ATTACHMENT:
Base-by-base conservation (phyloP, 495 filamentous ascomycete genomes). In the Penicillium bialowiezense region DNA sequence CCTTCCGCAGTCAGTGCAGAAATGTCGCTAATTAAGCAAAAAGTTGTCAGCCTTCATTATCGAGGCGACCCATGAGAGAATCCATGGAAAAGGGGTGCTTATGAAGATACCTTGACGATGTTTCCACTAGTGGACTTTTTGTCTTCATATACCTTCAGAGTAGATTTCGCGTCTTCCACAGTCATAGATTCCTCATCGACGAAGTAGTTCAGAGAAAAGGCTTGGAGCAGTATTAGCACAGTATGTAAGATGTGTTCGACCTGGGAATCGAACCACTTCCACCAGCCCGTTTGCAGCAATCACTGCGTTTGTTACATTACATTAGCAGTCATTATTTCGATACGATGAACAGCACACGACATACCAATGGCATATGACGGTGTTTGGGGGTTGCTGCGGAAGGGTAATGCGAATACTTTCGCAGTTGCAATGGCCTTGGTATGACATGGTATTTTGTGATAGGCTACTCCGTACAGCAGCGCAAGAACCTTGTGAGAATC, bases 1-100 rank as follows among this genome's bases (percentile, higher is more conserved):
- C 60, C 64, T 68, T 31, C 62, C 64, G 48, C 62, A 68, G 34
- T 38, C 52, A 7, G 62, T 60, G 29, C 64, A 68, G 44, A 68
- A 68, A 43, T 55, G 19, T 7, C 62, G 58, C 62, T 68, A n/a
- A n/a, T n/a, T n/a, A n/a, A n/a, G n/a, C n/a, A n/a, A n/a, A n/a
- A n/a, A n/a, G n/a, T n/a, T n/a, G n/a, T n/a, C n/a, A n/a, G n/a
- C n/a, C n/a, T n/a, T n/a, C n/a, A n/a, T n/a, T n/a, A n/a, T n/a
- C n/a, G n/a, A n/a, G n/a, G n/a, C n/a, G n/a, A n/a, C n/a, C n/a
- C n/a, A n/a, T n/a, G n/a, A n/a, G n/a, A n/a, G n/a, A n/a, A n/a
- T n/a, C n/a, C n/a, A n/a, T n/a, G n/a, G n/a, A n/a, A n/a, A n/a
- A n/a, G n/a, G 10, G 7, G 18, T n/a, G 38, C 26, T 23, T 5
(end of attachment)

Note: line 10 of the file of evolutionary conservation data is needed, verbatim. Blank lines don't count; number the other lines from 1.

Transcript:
- T n/a, C n/a, C n/a, A n/a, T n/a, G n/a, G n/a, A n/a, A n/a, A n/a